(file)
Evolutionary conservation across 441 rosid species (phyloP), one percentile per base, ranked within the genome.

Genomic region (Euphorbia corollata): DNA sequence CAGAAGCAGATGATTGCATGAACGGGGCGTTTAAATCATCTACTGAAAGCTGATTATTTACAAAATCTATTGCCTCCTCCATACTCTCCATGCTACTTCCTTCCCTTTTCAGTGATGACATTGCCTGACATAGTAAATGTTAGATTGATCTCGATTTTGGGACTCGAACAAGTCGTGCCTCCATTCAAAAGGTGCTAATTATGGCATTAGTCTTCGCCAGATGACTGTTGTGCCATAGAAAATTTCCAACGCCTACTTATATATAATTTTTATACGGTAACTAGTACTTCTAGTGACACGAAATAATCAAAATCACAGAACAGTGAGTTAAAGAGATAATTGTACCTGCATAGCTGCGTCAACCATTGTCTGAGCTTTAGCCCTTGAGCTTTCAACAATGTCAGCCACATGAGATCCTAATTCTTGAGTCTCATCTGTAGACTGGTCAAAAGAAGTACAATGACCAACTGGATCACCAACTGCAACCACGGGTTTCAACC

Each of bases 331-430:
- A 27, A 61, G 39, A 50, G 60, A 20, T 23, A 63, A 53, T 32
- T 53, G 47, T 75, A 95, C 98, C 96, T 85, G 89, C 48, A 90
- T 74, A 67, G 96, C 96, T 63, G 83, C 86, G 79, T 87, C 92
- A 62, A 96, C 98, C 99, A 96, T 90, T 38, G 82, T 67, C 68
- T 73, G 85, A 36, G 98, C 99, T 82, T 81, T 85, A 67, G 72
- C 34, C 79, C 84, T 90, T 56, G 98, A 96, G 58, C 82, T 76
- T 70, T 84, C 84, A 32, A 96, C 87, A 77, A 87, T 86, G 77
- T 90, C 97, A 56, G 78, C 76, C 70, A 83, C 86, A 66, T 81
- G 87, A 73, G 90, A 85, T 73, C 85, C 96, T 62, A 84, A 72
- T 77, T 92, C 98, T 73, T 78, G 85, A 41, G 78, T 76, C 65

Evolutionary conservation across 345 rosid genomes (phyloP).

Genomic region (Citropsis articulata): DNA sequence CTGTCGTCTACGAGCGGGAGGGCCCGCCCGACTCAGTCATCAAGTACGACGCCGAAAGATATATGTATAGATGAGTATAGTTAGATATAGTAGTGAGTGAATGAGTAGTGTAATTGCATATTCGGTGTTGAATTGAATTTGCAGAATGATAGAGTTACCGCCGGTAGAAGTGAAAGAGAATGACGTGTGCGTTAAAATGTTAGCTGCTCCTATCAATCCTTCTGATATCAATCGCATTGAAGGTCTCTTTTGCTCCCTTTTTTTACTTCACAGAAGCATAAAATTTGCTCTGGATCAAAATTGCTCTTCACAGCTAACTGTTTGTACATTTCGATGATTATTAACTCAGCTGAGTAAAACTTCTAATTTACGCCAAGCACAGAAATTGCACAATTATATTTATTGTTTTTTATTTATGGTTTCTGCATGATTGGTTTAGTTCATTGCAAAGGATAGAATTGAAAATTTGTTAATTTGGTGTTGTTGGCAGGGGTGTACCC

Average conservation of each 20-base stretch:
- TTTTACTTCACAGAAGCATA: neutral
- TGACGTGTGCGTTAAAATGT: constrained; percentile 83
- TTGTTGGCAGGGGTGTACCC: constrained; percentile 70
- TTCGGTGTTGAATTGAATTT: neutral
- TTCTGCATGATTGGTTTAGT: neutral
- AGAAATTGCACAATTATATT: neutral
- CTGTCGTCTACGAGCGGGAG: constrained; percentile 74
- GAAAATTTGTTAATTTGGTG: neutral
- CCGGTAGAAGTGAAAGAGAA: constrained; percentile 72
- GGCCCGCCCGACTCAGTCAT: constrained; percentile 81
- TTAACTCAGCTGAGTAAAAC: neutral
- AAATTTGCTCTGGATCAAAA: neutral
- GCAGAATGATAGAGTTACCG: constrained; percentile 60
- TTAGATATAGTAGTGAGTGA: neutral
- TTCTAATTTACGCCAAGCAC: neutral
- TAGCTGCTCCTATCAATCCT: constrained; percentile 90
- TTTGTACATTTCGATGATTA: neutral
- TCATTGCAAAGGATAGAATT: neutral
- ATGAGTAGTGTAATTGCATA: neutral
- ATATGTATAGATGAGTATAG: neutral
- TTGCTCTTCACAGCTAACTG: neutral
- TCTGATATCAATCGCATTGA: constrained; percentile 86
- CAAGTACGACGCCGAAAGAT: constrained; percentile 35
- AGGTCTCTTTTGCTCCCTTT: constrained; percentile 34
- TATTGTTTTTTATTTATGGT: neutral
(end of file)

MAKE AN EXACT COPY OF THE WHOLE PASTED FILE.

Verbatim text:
Evolutionary conservation across 441 rosid species (phyloP), one percentile per base, ranked within the genome.

Genomic region (Euphorbia corollata): DNA sequence CAGAAGCAGATGATTGCATGAACGGGGCGTTTAAATCATCTACTGAAAGCTGATTATTTACAAAATCTATTGCCTCCTCCATACTCTCCATGCTACTTCCTTCCCTTTTCAGTGATGACATTGCCTGACATAGTAAATGTTAGATTGATCTCGATTTTGGGACTCGAACAAGTCGTGCCTCCATTCAAAAGGTGCTAATTATGGCATTAGTCTTCGCCAGATGACTGTTGTGCCATAGAAAATTTCCAACGCCTACTTATATATAATTTTTATACGGTAACTAGTACTTCTAGTGACACGAAATAATCAAAATCACAGAACAGTGAGTTAAAGAGATAATTGTACCTGCATAGCTGCGTCAACCATTGTCTGAGCTTTAGCCCTTGAGCTTTCAACAATGTCAGCCACATGAGATCCTAATTCTTGAGTCTCATCTGTAGACTGGTCAAAAGAAGTACAATGACCAACTGGATCACCAACTGCAACCACGGGTTTCAACC

Each of bases 331-430:
- A 27, A 61, G 39, A 50, G 60, A 20, T 23, A 63, A 53, T 32
- T 53, G 47, T 75, A 95, C 98, C 96, T 85, G 89, C 48, A 90
- T 74, A 67, G 96, C 96, T 63, G 83, C 86, G 79, T 87, C 92
- A 62, A 96, C 98, C 99, A 96, T 90, T 38, G 82, T 67, C 68
- T 73, G 85, A 36, G 98, C 99, T 82, T 81, T 85, A 67, G 72
- C 34, C 79, C 84, T 90, T 56, G 98, A 96, G 58, C 82, T 76
- T 70, T 84, C 84, A 32, A 96, C 87, A 77, A 87, T 86, G 77
- T 90, C 97, A 56, G 78, C 76, C 70, A 83, C 86, A 66, T 81
- G 87, A 73, G 90, A 85, T 73, C 85, C 96, T 62, A 84, A 72
- T 77, T 92, C 98, T 73, T 78, G 85, A 41, G 78, T 76, C 65

Evolutionary conservation across 345 rosid genomes (phyloP).

Genomic region (Citropsis articulata): DNA sequence CTGTCGTCTACGAGCGGGAGGGCCCGCCCGACTCAGTCATCAAGTACGACGCCGAAAGATATATGTATAGATGAGTATAGTTAGATATAGTAGTGAGTGAATGAGTAGTGTAATTGCATATTCGGTGTTGAATTGAATTTGCAGAATGATAGAGTTACCGCCGGTAGAAGTGAAAGAGAATGACGTGTGCGTTAAAATGTTAGCTGCTCCTATCAATCCTTCTGATATCAATCGCATTGAAGGTCTCTTTTGCTCCCTTTTTTTACTTCACAGAAGCATAAAATTTGCTCTGGATCAAAATTGCTCTTCACAGCTAACTGTTTGTACATTTCGATGATTATTAACTCAGCTGAGTAAAACTTCTAATTTACGCCAAGCACAGAAATTGCACAATTATATTTATTGTTTTTTATTTATGGTTTCTGCATGATTGGTTTAGTTCATTGCAAAGGATAGAATTGAAAATTTGTTAATTTGGTGTTGTTGGCAGGGGTGTACCC

Average conservation of each 20-base stretch:
- TTTTACTTCACAGAAGCATA: neutral
- TGACGTGTGCGTTAAAATGT: constrained; percentile 83
- TTGTTGGCAGGGGTGTACCC: constrained; percentile 70
- TTCGGTGTTGAATTGAATTT: neutral
- TTCTGCATGATTGGTTTAGT: neutral
- AGAAATTGCACAATTATATT: neutral
- CTGTCGTCTACGAGCGGGAG: constrained; percentile 74
- GAAAATTTGTTAATTTGGTG: neutral
- CCGGTAGAAGTGAAAGAGAA: constrained; percentile 72
- GGCCCGCCCGACTCAGTCAT: constrained; percentile 81
- TTAACTCAGCTGAGTAAAAC: neutral
- AAATTTGCTCTGGATCAAAA: neutral
- GCAGAATGATAGAGTTACCG: constrained; percentile 60
- TTAGATATAGTAGTGAGTGA: neutral
- TTCTAATTTACGCCAAGCAC: neutral
- TAGCTGCTCCTATCAATCCT: constrained; percentile 90
- TTTGTACATTTCGATGATTA: neutral
- TCATTGCAAAGGATAGAATT: neutral
- ATGAGTAGTGTAATTGCATA: neutral
- ATATGTATAGATGAGTATAG: neutral
- TTGCTCTTCACAGCTAACTG: neutral
- TCTGATATCAATCGCATTGA: constrained; percentile 86
- CAAGTACGACGCCGAAAGAT: constrained; percentile 35
- AGGTCTCTTTTGCTCCCTTT: constrained; percentile 34
- TATTGTTTTTTATTTATGGT: neutral